11 COMT and Breast Cancer COMT protects cells from the genotoxicity and cytotoxicity of catechol estrogens, by preventing their conversion to quinones Adds methyl group (-CH3) at the -OH site that would otherwise be oxidized by peroxidase enzymes Low activity of COMT leads to higher levels of depurinating estrogen-DNA adducts that can induce mutations and initiate cancer. MCF-10F (human breast epithelial cells that are ER neg) Estrogen-DNA adducts’ carcinogenicity independent of ER status Zahid M et al. Free Radic Biol Med Dec 1;43(11): Lu F et al.J Steroid Biochem Mol Biol ; 105(1-5): 150–158.

12 Low Functioning COMT Common
25% of US Caucasians are homozygous for the val108/158met polymorphism in the COMT gene Lachman HM, et al. Pharmacogenetics 1996;6:243–250. Scanlon PD, et al. Science 1979;203:63–65. 27% Chinese Americans and 34% Japanese Americans Wu A et al. Cancer Res 2003;63: 7526–7529 Val108/158Met SNP associated with 3-4x reduction in functional enzymatic rate of COMT. Zhu BT. Curr Drug Metab 2002;3: 321–349

13 E2:E16 Ratio - Breast Cancer Risk
Prospective Study 10,786 women aged with 5 ½ yr followup Measured urinary estrogen metabolites 144 breast cancer pts w/ 4 matched controls for each cancer Highest quintile E2:E16 ratio Premenopausal: OR 0.58 (42% risk red) Postmenopausal: OR 1.29 (29% risk inc) Muti et al. Epidemiology Nov;11(6):635-40

14 Broccoli increases E2:E16 ratio
Increase E2:E16 ratio 29.5% with broccoli 500gr/day Cruciferous vegetables cause the upregulation of Cyp1A2 (19%) and Cyp1A1 and inhibit Cyp2E1 Indole 3 Carbinol (glucocinolate) Sulforaphane (isothiocyanate) Diindolylmethane (glucocinolate) Calcium D Glucarate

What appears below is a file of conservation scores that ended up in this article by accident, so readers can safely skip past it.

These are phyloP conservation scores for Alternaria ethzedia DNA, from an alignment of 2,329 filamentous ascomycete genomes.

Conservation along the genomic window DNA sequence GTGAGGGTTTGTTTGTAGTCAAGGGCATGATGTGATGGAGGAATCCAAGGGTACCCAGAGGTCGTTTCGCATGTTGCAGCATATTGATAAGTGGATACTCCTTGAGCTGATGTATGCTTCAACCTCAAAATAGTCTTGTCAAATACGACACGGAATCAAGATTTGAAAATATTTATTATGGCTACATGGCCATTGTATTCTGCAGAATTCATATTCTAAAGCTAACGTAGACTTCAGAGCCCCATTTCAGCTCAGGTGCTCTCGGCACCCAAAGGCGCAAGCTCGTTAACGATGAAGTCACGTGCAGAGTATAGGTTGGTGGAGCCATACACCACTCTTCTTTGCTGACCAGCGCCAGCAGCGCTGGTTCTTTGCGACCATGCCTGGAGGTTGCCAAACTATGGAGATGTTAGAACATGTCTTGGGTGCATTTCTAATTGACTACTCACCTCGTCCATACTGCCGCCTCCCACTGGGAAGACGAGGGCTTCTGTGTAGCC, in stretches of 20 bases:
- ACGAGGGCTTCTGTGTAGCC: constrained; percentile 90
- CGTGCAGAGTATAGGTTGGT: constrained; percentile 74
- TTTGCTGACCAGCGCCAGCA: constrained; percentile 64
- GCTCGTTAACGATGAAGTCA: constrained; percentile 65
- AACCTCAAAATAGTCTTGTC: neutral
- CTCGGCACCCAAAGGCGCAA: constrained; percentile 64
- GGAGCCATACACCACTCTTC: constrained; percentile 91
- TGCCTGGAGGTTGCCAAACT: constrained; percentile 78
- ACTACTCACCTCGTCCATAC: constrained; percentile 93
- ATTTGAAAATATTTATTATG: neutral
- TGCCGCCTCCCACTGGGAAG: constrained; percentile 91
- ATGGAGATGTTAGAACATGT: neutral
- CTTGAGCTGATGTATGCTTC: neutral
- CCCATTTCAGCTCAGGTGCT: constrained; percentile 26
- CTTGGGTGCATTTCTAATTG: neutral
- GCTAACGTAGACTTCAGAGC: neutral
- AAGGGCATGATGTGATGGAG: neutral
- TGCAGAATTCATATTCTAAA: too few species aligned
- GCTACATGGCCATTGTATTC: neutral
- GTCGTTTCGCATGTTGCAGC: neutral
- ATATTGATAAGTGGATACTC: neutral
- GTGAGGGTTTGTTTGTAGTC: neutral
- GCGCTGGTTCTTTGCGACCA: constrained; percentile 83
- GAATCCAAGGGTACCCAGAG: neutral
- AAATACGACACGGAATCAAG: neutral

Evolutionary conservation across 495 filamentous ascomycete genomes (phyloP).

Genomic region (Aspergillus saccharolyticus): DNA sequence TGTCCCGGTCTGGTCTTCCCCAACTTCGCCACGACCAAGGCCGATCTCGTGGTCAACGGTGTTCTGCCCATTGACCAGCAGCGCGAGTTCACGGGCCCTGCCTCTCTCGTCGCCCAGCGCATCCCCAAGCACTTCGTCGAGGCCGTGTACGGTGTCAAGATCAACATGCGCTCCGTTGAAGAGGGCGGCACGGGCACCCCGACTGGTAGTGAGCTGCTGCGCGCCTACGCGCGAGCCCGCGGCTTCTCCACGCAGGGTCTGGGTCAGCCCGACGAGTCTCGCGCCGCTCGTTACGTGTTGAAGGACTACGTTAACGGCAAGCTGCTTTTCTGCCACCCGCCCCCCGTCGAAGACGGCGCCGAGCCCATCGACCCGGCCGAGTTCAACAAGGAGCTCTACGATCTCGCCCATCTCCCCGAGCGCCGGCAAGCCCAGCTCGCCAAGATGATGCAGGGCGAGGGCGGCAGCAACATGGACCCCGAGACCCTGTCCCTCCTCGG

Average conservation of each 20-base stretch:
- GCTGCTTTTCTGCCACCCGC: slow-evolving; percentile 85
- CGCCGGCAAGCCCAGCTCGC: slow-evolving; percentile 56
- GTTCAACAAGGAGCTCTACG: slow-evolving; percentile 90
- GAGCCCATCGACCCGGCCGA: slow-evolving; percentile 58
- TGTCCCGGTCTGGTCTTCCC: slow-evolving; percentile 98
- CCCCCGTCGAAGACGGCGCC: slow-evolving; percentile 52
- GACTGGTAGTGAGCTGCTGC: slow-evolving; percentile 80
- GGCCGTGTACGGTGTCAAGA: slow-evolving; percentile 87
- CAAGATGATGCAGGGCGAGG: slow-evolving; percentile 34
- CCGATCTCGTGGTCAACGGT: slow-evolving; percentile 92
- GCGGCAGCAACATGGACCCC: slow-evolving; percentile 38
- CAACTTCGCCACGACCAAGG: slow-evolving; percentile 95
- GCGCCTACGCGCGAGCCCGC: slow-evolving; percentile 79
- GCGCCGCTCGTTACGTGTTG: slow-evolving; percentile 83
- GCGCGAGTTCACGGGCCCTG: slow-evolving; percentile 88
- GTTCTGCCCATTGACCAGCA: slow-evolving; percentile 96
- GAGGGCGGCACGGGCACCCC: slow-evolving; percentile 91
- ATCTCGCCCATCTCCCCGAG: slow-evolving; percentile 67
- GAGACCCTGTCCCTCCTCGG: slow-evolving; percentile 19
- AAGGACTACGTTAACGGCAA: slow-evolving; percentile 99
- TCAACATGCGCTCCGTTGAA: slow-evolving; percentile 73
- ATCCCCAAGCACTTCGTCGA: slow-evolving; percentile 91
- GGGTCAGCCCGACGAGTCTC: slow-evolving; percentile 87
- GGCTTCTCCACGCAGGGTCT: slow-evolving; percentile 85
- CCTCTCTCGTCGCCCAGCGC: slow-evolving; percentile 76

16 Interpretation Low 2-Hydroxyestrone/16α-Hydroxyestrone Ratio
Premenopausal female Increased risk of ongoing carcinogensis leading to treatment failure

17 Interpretation Poor methylation capacity – she is a “slow methylator”
4-Methoxyestrone is undetectable 4-Hydroxyestrone is not being methylated adequately. 4-Hydroxyestrone level is high. This is associated with increased levels of 4-catechol estrogen DNA adducts, which are strongly associated with the initiation of breast and prostate cancer. COMT is likely genetically slow Principal agent for eliminating catechol estrogens

18 Interpretation Interestingly, the methylation of 2OHE is adequate, whereas methylation of 4OHE is not I find no literature citing methylation preferences for 2OHE vs. 4OHE Fact remains that additional methylation support is needed

19 Treatment Goals Enhance methylation Decrease Cyp1B1 activity
Increase E2:E16 ratio Cruciferous vegetables

20 Improve Methylation Increase substrate for COMT (SAMe)
Add methyl donors Folate, methylcobalamin (B12) Trimethylglycine (Betaine) Vit B6 (to discourage the accumulation of homocysteine and encourage the formation of glutathione via synthesis of cysteine) There is no physiological mechanism to suggest an adverse interaction between methylation and the metabolism of either taxotere or cytoxan

21 Improve Methylation COMT

22 Cyp1B1 inhibition (ie: reduction of DNA adducts)
Reduce xenobiotic pollutant exposure N-acetyl Cysteine Sulforaphane (glucosinolate from broccoli) induces quinone reductase, which takes CEQs back to catechol estrogens, reducing the potential for the creating of DNA adducts. Hwang. J Med Food Summer;8(2): Glutathione conjugates are not playing much of a role in protecting against DNA adducts.

23 Cyp 1B1 Inhibition to decrease DNA Adduct Formation
Increased methylation of catechol estrogens leads to feedback inhibition of Cyp1B1 Dawling et al. Cancer Res Jun 15;63 (12):

24 Cyp 1B1 Inhibition to decrease DNA Adduct Formation